Modern comedians have President Donald Trump living rent free in their heads for better and certainly worse.
The laugh industry is obsessed with America’s 45th president. Trump turned late night monologues into DNC jam sessions, to say nothing of how he crushed Saturday Night Live’s apolitical lineage.
Now, we have Space Force.
The Netflix comedy, bowing May 29, casts Steve Carell as the head of the newly launched government program. The idea, in theory, stems from President Trump’s vow to create a space-based arm of the U.S. Military. That concept isn’t new, but Trump put serious political capital behind it.
The Space Force information provided to the press suggests Netflix came up with the idea, with nary a mention of President Trump. That doesn’t square with an early report from the far-left Hollywood Reporter.
Sources note the idea for the project was sparked by Trump’s June order to establish Space Force as the sixth military branch.
The streaming giant, home to the Obamas’ production shingle and a crush of left-leaning content, just released its first look at the series. The trailer suggests a few ways the series will fulfill its anti-Trump potential.
The teaser finds Carell looking both inept and comical as the man in charge of the project. The “Office” alum, gets quality support from co-stars Jimmy O. Yang, John Malkovich, Diana Silvers, Tawny Newsome, Ben Schwartz, Lisa Kudrow and Noah Emmerich.
We also get an early glimpse at a character seemingly inspired by Rep. Alexandria Ocasio-Cortez, down to her flailing arms and squeaky voice
“Your attitude seems to be, give us money and don’t look while we militarize space,” the character in question says.
What did Ocasio-Cortez say at the time? Here's Newsweek in February:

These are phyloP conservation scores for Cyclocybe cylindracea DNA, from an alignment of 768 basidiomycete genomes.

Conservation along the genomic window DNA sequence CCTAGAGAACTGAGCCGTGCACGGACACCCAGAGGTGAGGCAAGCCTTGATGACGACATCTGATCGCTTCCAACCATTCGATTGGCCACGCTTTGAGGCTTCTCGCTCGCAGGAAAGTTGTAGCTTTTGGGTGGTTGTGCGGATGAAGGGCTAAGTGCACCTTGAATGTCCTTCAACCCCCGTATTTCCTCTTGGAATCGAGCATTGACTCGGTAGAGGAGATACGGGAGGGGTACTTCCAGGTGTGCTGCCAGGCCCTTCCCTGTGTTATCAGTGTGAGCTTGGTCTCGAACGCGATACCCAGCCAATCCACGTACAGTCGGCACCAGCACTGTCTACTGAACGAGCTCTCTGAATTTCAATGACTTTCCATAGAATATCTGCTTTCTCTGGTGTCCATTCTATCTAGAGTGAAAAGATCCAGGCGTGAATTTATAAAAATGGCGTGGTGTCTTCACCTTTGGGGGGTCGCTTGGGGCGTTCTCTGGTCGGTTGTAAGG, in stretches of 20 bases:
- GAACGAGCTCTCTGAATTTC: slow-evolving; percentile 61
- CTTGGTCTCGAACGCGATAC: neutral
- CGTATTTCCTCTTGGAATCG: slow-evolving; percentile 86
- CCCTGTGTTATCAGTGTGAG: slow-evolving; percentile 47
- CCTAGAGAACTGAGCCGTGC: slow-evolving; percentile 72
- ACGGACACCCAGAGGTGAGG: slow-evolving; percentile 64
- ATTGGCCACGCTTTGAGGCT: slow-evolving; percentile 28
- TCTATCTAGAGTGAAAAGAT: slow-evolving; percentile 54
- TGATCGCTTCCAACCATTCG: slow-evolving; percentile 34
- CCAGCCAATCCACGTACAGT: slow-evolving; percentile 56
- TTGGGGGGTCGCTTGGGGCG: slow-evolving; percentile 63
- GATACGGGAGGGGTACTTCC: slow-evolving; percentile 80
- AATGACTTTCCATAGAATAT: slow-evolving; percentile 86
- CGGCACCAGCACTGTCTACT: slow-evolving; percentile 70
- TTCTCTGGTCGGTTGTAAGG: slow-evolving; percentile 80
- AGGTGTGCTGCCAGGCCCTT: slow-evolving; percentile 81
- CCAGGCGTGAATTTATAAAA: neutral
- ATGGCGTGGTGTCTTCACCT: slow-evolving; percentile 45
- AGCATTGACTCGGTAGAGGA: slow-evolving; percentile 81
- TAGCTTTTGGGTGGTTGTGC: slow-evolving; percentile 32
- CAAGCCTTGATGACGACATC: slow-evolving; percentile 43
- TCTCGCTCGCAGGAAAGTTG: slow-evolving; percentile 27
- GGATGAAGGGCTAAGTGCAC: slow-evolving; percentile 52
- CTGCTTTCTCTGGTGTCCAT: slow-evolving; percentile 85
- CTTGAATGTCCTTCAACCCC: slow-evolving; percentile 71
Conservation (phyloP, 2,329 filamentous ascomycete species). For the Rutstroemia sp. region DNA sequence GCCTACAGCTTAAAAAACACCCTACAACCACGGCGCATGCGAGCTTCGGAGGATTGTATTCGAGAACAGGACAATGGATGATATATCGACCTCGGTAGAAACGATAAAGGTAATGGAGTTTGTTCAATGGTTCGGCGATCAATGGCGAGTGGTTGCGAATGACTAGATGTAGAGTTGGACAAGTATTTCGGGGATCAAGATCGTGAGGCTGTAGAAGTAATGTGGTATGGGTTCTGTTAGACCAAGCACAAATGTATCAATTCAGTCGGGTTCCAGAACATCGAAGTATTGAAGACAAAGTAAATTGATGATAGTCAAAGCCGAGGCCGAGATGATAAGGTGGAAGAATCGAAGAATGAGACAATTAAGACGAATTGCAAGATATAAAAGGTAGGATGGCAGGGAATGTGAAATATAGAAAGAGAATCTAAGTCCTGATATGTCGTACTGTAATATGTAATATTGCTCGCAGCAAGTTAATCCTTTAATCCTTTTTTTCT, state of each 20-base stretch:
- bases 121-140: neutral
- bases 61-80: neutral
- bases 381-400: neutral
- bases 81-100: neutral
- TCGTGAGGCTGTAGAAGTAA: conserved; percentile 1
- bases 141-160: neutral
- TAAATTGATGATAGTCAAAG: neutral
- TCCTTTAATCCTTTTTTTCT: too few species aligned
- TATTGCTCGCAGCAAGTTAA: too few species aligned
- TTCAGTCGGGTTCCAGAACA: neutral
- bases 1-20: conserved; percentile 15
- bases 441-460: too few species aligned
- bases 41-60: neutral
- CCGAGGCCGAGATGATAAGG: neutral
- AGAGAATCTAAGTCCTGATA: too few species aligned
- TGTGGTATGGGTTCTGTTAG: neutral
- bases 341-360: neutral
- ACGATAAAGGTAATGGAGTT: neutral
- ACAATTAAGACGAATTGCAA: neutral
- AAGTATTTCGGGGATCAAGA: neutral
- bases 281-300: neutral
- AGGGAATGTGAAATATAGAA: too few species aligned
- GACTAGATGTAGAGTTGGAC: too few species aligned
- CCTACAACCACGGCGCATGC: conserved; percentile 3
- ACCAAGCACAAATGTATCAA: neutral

"The folks writing checks for a new Space Force are the same ones asking 'how are you going to pay for' public college or health care," Ocasio-Cortez said in a statement on Twitter on Sunday.
"This is the richest country in the world. Our problem isn't a lack of money. It's a lack of good priorities. And that is something we can change," she said.
Pretty similar, huh?
Later, we see a Space Force project literally blowing up before our eyes, a debacle which one character notes cost as much as “four middle schools.”
The press release announcing the teaser says Space Force won’t mock the U.S. Military. Here’s Daniels sharing a driving force behind the project, a sentiment not even hinted at in the trailer.
We wanted to make sure that we were being accurate and more than respectful — I would say complimentary — of the military virtues that Steve’s character holds. We have astronaut advisors, science advisors, and our military advisor, Mark Vazquez, has been very useful in teaching us about military behavior. Both Steve and I have relatives in the military who we love and respect, and hope are going to enjoy watching the show.
They certainly may, but the teaser hardly seems like something military veterans will aggressively salute. Military satire has a long, rich history, from M*A*S*H* to Dr. Strangelove. We’ll have to see where Space Force falls in that continuum.
Daniels also teases the show may be yet another anti-capitalist rant.
We realized that the story had beautiful visuals and a mythic quality, and it echoed some of America’s best moments. It had a lot of heroism and yet it also had a strong satirical element. Suddenly everybody has realized that there are riches to be had on the moon, and we’ve got to stake our claim. It feels like there’s now a scramble to colonize space. The contrast between that and the super hopeful early days of NASA, when it was just such an achievement for all of mankind to get a person on the moon, is a good subject for satire.
No one on Team Netflix dares mention a certain president. We’ll see if that level of restraint makes it to the finished product.
[Cross-posted from Hollywood in Toto.]